Modernism on the Beach: The Miller House in Malibu Goes Up for Sale for the First Time

Designed by Edward Fickett, the Miller House is a perfectly preserved Mid-Century Modern time capsule located right on the beach, and it is for sale for the first time ever.

Built in 1973 for the Miller family, the light-filled retreat on the beach has remained in the family ever since. Listed for $8 million, this 3,946-square-foot spread in Malibu has three bedrooms, three bathrooms, a sauna, a separate art studio, and oodles of '70s charm.

On the ground level, the living room has massive glass windows to catch the sunset over the Pacific Ocean, an asymmetrical fireplace to keep things cozy, and stained-wood paneling to create a beach vibe.

Opening into the dining room is a kitchen, which a buyer might want to update.

"There is a closet with a folding ironing board in the kitchen. The iron is wired to the wall and starts heating on a timer when you pull it out," says listing agent Madison Hildebrand. "The board is that special sea-foam sherbet green, you know, from 'The Brady Bunch' era."

Upstairs, there is no denying you're on the beach. The master bedroom has a wall of glass doors opening to a private balcony.

The master bath has been updated a little, but the home's character is alive and well.

"It is like going to grandma's house. You've got these big bulbs going in a full square around the mirror. It's great," says Hildebrand.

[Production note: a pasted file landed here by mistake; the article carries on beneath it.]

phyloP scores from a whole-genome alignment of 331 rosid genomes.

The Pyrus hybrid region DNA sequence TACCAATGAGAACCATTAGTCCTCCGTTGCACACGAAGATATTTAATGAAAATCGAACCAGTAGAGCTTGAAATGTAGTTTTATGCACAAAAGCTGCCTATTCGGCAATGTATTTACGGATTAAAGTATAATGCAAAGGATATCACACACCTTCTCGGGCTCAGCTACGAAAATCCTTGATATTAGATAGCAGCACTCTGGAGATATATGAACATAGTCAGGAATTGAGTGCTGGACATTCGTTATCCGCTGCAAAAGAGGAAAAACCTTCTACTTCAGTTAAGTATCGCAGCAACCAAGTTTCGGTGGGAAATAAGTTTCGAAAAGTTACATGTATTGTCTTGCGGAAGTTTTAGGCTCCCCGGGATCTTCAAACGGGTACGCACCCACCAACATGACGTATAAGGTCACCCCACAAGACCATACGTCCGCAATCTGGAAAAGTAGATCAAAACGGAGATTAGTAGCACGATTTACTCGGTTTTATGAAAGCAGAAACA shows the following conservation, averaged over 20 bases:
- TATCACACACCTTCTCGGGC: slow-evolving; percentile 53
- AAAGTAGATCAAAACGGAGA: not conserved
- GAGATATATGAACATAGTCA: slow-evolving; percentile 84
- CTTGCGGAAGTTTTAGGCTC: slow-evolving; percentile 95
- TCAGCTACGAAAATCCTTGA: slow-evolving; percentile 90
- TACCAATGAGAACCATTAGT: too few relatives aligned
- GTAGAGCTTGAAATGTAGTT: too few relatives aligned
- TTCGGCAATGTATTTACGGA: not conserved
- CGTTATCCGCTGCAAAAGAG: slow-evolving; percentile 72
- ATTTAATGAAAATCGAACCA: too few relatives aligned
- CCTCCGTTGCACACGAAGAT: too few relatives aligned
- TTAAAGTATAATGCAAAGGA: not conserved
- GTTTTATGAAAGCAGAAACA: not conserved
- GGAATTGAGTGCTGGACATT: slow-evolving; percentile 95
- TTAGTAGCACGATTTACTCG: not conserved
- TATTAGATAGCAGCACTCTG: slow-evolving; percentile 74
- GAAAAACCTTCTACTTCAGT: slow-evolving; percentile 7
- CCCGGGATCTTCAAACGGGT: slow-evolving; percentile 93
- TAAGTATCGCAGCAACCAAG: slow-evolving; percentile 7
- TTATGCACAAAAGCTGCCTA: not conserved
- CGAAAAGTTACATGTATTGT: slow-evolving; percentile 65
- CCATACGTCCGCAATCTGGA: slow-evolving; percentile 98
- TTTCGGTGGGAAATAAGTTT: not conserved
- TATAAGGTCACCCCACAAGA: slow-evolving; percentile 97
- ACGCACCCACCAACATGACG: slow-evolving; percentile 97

Mrs. Miller was an artist, so the home also has a separate (and large!) art studio. Thanks to some carefully placed windows, the generous studio is full of light and has a view of the ocean.

The home also has something most beachfront properties don't have: grass.

"Mrs. Miller never wanted to have sand in the house, so they chose this lot because it has grass and rocks protecting the ground level of the house from the beach," Hildebrand says.

And while it means a lot less sweeping, it also means the home has plenty of room for entertaining. Between the deck and the backyard, there is plenty of space to host a crowd.

Fickett, a pioneer of the California Modernism movement, was widely known as the " Architect to the Stars" and designed homes for Ava Gardner, Dick Clark, and Joan Crawford, among others. After her husband's passing, Joyce Fickett received a condolence letter from then President Clinton.

As for this beachfront dream home, Mrs. Fickett isn't the only one keeping a watchful eye.

"This house has been selected by two seagulls as their baby's nest," says Hildebrand. "They'll be ready to fly away soon, but they get very angry whenever I do showings. Just part of life on the beach!"